Many electronic circuits, including voltage dividers and filters, produce signals that sag when current is drawn. An Emitter-Follower uses a transistor to reduce this sag by a factor of 100.

The following information is adapted from the lab materials of an electronics course at Pomona College.

## Step 1: Motivation: Understanding Sag

Most signals and voltage sources are imperfect. Generally, when we try to draw current from a voltage source, the voltage decreases. This decrease in voltage is called sag. Sag can cause significant problems in multi-stage circuits where later stages depend on receiving a stable voltage.

While there are many reasons why signals and voltage sources sag, we can usually explain sag with a simple model involving a perfect voltage source and a resistor. This model is shown in the circuit diagram above. We call the resistor in the model the Thevenin Resistance (Rth). The bigger the Thevenin Resistance,the more a voltage source sags as current is drawn.

The Emitter-Follower circuit will reduce the Thevenin Resistance of a voltage supply or signal by a factor of 100.

## Step 2: Materials

To make an Emitter-Follower, first find the following materials:

1. Power Supply with outputs of +15V , -15V and ground
2. NPN transistor (2N3904)
3. 3.3kΩ resistor
4. Sagging voltage source/signal (or the prior stage of your circuit)
6. Wires

## Step 3: Constructing the Circuit

Construct the Emitter-Follower circuit as shown in the diagram above.

1. Orient the transistor correctly and connect the collector to +15V. Be sure to check the documentation for your transistor as the order of pins can vary.
2. Use the 3.3 kΩ resistor to connect the emitter to -15V.
3. Attach your sagging signal to the base of the transistor.
4. Attach the load or the next stage your circuit to the emitter of the transistor.

## Step 4: How an Emitter-Follower Works: Understanding Transistors

When appropriate voltages are applied to the base and collector of an NPN transistor, the transistor adjusts its internal current flow until it meets the following conditions:

1. The voltage at the emitter is 0.6V less than the voltage at the base.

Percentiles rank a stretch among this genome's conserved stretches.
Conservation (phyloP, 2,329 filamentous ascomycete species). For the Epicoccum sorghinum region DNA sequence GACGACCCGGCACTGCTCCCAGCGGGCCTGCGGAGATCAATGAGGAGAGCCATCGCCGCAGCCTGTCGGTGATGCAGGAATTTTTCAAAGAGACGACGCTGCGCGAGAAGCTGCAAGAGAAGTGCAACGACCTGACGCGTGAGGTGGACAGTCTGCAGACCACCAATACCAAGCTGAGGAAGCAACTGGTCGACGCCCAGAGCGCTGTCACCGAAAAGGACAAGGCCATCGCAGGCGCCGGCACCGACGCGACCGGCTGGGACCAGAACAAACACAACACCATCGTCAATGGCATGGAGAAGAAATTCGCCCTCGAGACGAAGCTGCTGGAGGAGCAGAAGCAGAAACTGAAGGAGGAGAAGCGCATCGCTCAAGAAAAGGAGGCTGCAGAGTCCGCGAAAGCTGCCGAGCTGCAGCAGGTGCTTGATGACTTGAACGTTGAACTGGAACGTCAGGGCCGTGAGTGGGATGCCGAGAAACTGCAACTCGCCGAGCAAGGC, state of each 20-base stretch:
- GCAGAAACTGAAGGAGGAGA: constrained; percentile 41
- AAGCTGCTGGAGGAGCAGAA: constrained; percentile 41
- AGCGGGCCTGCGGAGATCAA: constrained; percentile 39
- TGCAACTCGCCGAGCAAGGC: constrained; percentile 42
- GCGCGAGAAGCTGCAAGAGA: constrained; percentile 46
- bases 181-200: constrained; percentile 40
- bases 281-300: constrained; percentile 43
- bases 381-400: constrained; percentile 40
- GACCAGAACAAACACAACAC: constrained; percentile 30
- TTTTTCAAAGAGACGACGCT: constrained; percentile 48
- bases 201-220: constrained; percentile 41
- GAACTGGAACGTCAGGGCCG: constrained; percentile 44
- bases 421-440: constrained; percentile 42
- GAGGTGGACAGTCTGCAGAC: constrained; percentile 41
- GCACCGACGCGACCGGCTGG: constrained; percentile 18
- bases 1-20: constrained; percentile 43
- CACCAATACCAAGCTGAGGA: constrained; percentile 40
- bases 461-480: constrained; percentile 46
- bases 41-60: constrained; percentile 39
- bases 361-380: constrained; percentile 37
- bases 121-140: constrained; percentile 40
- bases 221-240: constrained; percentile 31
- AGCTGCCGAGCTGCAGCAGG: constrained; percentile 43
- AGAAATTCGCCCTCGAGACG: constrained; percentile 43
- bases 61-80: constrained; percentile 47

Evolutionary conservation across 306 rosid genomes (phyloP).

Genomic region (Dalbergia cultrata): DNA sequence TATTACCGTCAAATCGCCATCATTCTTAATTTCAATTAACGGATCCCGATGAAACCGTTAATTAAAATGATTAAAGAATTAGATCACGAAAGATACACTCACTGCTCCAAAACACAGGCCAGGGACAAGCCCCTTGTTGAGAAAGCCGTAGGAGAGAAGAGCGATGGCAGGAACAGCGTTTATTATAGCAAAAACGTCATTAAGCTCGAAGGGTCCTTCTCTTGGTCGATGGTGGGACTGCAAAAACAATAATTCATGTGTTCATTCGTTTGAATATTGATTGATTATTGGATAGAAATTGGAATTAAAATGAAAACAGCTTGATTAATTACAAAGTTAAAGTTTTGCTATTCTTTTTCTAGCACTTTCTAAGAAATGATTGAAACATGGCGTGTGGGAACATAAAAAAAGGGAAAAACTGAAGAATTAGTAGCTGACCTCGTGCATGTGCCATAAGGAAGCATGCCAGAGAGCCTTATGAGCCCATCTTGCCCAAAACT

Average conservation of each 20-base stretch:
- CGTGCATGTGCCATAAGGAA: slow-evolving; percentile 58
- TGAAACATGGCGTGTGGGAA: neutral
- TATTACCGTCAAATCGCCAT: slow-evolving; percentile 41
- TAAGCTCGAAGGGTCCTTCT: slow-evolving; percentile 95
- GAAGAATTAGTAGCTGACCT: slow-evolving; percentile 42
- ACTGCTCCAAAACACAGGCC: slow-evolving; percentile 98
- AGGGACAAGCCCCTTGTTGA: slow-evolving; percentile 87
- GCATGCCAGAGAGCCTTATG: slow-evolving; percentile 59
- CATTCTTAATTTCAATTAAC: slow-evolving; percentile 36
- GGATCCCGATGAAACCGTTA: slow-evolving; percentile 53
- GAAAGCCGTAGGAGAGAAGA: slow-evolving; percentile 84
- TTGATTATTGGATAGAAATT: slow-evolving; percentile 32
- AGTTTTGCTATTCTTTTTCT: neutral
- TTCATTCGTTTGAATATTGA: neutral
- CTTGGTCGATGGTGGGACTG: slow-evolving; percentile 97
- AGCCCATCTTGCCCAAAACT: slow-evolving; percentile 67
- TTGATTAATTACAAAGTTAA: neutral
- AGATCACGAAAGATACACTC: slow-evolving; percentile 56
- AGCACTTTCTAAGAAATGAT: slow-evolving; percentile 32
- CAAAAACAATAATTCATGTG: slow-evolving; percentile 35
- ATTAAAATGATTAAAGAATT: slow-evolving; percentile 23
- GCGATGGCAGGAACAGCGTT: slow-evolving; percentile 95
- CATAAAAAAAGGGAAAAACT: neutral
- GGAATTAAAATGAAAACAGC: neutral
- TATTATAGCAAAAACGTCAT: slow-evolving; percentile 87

2. Only 1% of the current that goes out of the emitter comes from the base. The other 99% comes from the collector.

The first rule explains why the output signal of an Emitter-Follower follows the input. When we input a voltage signal to the base of the transistor, the transistor allows current to flow until the emitter voltage, Vout, is exactly 0.6V less than input voltage. The transistor adjusts so quickly that the output signal maintains the same shape as the input.

The second rule explains how an Emitter-Follower reduces sag. Since only 1% of the emitter current comes from the base, the Emitter-Follower can supply a large amount of current to a load while drawing little current from a sagging voltage source/signal. For the same current draw, the voltage source will sag 1/100 of the amount that it would otherwise. This means that the Emitter-Follower decreases the Thevenin Resistance of the voltage source by a factor of 100.

## Step 5: Potential Problems: Clipping

There are some situations where the transistor in an Emitter-Follower is unable to adjust to meet the two conditions listed in step 4. In these situations we observe clipping - shown in the graph above.

In the Emitter-Follower circuit above, the transistor can only adjust Vout by supplying current to the resistors on the right side of the circuit. When the transistor supplies current, it increases the voltage at Vout until it is 0.6V less that the base voltage.

However, since current can only flow out of a transistor's emitter, the transistor has no way to reduce Vout beyond cutting off current completely. When current from the transistor cuts off, it leaves a voltage divider consisting of the two 3.3kΩ resistors between ground and -15V. This voltage divider sets Vout to -7.5V. Since the transistor cannot reduce Vout to below this baseline, we observe the signal being clipped at -7.5V in the circuit above.

We can also observe clipping on the top of a signal. Since the transistor works by allowing current to flow from collector to emitter, it cannot output a voltage at its emitter that is larger than the voltage at its collector. Regardless of the input signal, the output cannot be more than +15V. This can result in clipping.

great read and very well explained. I build my own guitar equipment and amateur radio equipment and have seen far too many overwritten and over complicated articles.
<p>Nice explanation, thanks.</p>
<p>Thank you so much for making this slightly complicated schematic simple and easy to understand!</p>